Hi George,

To keep this simple -- they are simply different compression algorithms;  with MPEG-4 supporting a much higher level of compression.

MPEG-2 is the standard used for DVDs.   MPEG-4 is used (among other things) for portable media, since it can compress to much smaller file sizes.

Neither is "better" -- they are focused on different objectives, and each accomplishes that pretty well.  As was mentioned above, the quality of any lossy compression scheme depends on two things:  the characteristics of the compression algorithm (MPEG-2, MPEG-4, etc.) and the selected bit rate.   In practice MPEG-2 generally results in better quality, but it requires higher bit rates to achieve this.   Since MPEG-4 is targeted at more portable applications, however, videos compressed with this are generally viewed on smaller screens -- so they are often perceived as "just as good" as DVDs.   If you compare them on large screen TVs, however, you'll see the difference.
LVL 70

Expert Comment

ID: 16692256
... one final comment on this:   Any lossy compression scheme generates what are referred to as "artifacts" ==> visual flaws that are a result of the compression algorithm (or in the case of an audio compression - like MP3 - audible flaws).   In the ongoing debate between Blu-Ray and HD DVD, the Blu-Ray advocates insist that high bit-rate MPEG-2 produces fewer artifacts than high bit-rate MPEG-4 based compressors.   Most reviews I've read agree this is the case (although the HD DVD advocates insist that's just a matter of refining the algorithms).   As you might suspect from what I just said, Blu-Ray is based on MPEG-2;  HD DVD is based on MPEG-4 :-)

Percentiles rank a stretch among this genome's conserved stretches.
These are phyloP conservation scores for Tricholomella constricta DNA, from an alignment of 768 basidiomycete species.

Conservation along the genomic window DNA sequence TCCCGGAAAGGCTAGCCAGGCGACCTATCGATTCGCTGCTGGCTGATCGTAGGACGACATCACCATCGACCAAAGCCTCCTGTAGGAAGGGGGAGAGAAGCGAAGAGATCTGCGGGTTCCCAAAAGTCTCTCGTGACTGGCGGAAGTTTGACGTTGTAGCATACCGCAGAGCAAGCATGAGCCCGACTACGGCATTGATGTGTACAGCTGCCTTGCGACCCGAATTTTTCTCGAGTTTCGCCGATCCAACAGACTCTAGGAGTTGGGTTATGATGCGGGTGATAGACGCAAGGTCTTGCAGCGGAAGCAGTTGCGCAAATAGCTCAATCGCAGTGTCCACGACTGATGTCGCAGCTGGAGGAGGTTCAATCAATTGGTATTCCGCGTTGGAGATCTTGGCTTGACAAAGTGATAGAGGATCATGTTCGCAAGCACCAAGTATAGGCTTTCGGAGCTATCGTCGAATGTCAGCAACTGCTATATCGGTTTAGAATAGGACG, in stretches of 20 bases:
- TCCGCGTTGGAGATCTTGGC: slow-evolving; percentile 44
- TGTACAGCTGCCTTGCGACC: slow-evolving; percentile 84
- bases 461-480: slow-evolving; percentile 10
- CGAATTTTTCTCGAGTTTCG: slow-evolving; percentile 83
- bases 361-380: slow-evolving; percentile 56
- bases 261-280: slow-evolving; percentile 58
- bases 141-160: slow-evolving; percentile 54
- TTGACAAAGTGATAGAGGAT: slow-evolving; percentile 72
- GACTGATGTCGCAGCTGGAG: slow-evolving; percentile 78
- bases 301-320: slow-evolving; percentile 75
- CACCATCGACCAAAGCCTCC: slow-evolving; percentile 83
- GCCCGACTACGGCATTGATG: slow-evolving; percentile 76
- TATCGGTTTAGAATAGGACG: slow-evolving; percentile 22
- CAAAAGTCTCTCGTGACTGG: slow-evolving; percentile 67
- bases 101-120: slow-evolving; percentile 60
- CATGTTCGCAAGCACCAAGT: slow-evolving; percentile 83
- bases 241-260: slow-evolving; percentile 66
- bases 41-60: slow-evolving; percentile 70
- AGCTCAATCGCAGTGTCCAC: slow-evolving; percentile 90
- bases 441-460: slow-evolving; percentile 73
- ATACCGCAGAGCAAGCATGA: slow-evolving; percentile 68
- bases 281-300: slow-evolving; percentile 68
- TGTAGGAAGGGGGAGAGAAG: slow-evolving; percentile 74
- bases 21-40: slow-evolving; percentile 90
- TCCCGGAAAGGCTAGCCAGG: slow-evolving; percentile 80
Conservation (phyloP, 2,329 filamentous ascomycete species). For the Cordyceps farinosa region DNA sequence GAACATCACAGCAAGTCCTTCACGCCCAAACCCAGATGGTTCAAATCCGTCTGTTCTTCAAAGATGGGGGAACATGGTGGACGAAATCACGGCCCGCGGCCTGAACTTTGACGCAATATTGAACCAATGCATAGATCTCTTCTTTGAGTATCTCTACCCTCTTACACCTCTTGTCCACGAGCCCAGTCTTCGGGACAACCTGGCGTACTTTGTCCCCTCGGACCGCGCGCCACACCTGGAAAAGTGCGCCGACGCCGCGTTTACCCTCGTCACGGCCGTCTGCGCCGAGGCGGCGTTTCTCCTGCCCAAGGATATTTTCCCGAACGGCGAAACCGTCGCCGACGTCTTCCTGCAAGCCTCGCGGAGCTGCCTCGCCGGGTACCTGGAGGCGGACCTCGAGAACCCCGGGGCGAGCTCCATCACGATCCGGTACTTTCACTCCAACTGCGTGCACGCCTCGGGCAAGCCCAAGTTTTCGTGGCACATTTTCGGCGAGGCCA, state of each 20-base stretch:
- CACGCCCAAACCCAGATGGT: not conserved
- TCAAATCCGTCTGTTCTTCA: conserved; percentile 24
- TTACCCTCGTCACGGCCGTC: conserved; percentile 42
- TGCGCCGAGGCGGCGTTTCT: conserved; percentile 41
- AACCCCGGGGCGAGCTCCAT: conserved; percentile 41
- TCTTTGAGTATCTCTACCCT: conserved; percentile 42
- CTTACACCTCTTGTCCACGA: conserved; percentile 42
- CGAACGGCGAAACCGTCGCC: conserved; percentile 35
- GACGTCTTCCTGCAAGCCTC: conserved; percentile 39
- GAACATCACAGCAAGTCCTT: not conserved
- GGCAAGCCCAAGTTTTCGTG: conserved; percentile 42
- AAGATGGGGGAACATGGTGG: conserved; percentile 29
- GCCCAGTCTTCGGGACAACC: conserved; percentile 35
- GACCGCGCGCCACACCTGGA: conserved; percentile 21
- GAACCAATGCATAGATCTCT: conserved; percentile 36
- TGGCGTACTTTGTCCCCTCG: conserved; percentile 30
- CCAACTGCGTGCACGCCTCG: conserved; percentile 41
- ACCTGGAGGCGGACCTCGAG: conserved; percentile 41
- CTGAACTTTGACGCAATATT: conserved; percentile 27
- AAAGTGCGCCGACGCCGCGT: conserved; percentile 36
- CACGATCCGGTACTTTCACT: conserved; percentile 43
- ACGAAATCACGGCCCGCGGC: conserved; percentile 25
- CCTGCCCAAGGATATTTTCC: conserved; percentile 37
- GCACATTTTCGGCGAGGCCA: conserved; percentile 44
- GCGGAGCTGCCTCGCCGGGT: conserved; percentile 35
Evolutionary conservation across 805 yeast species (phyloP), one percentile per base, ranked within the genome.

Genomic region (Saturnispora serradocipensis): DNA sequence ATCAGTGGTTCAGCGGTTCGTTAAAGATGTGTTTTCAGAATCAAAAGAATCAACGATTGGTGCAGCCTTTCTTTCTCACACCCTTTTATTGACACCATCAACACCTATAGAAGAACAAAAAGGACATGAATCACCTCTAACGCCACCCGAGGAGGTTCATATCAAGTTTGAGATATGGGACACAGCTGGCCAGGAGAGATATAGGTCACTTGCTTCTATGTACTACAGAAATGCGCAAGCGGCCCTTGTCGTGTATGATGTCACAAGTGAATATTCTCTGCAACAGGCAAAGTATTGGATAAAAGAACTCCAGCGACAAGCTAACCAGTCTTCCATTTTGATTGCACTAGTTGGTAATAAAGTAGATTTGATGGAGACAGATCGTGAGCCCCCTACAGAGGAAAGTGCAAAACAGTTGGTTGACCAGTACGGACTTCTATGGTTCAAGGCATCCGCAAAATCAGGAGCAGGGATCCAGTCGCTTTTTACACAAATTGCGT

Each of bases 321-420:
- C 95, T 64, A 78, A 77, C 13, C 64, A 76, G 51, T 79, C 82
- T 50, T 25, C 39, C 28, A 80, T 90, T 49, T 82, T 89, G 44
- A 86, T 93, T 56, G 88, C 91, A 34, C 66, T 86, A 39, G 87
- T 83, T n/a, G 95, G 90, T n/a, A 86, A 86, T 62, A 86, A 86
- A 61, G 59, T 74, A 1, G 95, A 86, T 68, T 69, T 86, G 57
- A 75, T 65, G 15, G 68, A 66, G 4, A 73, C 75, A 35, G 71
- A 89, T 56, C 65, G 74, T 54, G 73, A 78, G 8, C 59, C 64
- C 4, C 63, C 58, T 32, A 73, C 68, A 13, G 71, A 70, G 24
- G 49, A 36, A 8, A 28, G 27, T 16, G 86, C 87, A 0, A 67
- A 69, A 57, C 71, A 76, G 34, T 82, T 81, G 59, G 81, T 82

In other words, the answer to your question is what I first said:   They're simply different compression algorithms.

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Assisted Solution

scrathcyboy earned 200 total points
ID: 16696614
For complete compatibility to files that can be played on Media Player, or burned to DVD, stick with MPEG2 format.  Right now Mpeg4 is not a widely accepted standard for any DVD burning, so most apps not support it.  If you look at situation again in maybe 2 years, Mpeg 4 might be tops, but right now, Mpeg 2 is the standard for all playable Mpeg files and DVD burning files or CD burning files, or for video playback.
LVL 18

Assisted Solution

by:Jose Parrot
Jose Parrot earned 200 total points
ID: 16746262

Motion Picture Experts Group - A digital file format using compression to store movie files.
Very deep FAQ on MPEG-1 , MPEG-2 and MPEG-4. Reely deep.


Author Comment

ID: 16753581
Hi Everyone:

       Thanks so much for the information.  I found each expert's shared views on this thread to be interesting and thought provoking.  I greatly appreciate the point of mpeg2 being the standard for DVD playback, and not mpeg4.  Additionally, the clarifications made regarding the fundamental differences between these codecs also helped clear up some confusion about the multimedia file types.  

       Many thanks once again everybody for giving me a better understanding of mpeg2 and mpeg4.